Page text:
Map of Asia.
9.5 x 11.5 in (24.13 x 29.21 cm)
This is an example of David M. Warren's 1879 map of Asia. It covers from the Arabian Peninsula and Turkey eastward as far as Kamchatka and Japan. It includes the empires of Hindoostan (India), China (includes Tibet), Turkistan, Persia (Iran), Afghanistan, Beloochistan, Birmah (Burma), Japan, Russia, etc. Also included are portions of europe and the east Indies. An inset map of Syria is featured in the top left quadrant while the bottom right quadrant details the empire of Japan. Tibet and Korea (Corea) are included within the borders of the Chinese empire, while Kashmir (Cashmere) is rendered in a separate color. The Great Wall of China is identified. The disputed body of water between Korea and Japan is here identified as the 'Sea of Japan.' Taiwan or Formosa is mapped vaguely, representing the poor knowledge of the region prior to the Japanese invasion and subsequent survey work in 1895. Afghanistan is divided into Cabool and the southern province of Beloochistan (Baluchistan). The 'Tea District' is identified in southeast China while the northern part of Russia is marked as 'An extensive marshy plain.'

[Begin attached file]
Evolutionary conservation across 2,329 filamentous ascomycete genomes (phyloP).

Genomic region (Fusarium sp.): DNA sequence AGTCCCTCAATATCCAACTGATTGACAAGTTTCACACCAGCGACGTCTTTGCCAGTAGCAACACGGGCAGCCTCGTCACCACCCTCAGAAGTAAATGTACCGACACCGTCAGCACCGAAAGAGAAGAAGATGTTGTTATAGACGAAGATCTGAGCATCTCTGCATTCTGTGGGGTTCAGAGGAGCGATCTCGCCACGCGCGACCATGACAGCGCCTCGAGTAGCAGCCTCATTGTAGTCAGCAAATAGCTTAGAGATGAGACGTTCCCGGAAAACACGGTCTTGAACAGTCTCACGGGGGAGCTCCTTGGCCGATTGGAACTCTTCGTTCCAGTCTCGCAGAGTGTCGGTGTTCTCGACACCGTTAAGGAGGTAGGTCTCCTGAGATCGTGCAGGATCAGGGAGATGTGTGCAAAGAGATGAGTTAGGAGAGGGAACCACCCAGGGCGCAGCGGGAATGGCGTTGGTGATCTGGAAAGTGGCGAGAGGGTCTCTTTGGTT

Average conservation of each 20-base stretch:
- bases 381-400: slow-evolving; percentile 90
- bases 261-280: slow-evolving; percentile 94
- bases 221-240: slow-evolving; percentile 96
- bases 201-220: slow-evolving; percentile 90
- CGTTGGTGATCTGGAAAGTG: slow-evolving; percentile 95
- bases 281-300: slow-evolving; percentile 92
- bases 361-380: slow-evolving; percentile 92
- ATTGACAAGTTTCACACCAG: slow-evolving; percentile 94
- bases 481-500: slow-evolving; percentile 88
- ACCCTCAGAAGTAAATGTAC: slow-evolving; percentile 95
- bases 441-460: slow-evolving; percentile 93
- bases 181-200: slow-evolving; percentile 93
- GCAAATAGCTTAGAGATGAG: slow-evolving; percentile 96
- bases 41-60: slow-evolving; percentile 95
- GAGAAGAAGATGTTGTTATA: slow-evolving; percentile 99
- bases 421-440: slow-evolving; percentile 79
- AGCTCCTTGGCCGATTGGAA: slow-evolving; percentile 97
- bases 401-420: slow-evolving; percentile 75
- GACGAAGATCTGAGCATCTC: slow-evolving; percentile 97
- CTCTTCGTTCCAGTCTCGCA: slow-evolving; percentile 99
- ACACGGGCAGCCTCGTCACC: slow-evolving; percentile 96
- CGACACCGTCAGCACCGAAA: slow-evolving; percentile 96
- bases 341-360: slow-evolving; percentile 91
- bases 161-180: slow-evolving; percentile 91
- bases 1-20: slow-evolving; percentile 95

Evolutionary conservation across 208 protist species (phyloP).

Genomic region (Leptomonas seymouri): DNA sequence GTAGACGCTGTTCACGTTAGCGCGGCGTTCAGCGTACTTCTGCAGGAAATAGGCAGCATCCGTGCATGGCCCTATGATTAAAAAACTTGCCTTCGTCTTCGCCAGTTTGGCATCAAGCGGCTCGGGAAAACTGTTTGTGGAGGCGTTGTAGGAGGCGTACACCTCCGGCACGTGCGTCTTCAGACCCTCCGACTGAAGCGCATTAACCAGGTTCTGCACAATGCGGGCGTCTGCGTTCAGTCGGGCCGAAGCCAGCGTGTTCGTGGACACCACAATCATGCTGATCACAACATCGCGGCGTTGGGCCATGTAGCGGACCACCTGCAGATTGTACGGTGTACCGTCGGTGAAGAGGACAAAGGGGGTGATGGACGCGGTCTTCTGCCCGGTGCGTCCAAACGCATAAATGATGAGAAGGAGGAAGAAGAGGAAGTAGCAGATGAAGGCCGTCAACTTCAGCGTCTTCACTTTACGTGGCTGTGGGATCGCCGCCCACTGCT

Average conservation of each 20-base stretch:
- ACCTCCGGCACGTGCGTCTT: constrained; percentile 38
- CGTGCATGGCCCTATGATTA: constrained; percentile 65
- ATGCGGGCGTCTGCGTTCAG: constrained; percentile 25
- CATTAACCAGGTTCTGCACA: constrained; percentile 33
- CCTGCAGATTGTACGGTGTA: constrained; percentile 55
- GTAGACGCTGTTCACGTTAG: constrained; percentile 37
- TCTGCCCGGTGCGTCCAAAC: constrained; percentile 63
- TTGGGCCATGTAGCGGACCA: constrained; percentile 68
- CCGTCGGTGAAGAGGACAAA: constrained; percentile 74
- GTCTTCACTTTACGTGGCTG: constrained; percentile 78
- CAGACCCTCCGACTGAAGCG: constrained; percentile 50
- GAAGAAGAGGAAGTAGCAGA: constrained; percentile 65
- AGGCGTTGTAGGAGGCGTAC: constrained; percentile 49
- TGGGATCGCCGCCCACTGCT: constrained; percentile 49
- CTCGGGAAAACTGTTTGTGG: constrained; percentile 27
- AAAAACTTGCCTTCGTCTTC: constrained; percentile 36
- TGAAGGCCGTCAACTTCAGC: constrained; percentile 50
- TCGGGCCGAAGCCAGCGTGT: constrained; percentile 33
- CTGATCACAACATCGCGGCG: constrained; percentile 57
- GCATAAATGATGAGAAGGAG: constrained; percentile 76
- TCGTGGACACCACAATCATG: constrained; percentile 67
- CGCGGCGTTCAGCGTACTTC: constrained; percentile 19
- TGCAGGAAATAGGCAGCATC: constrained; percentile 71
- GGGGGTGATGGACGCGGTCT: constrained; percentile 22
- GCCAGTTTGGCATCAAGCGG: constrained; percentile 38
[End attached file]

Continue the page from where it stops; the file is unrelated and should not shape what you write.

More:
As this map was drawn, Imperial China wilted under the weak Qing Dynasty while the Russian empire attained the height of its pan-continental expansion. Turkey and the Middle east were under Ottoman rule while the British Raj governed of India.
Throughout, the map identifies various railroads, cities, towns, rivers, islands, mountain passes and an assortment of additional topographical details. The map is color coded according to regional and political boundaries with elevation rendered by hachure. Issued as page 85 in the 1879 edition of Warren's Common-School Geography.
Warren, D. M., Common School Geography, 1879.
Very good. Even overall toning. Text on verso. Some foxing.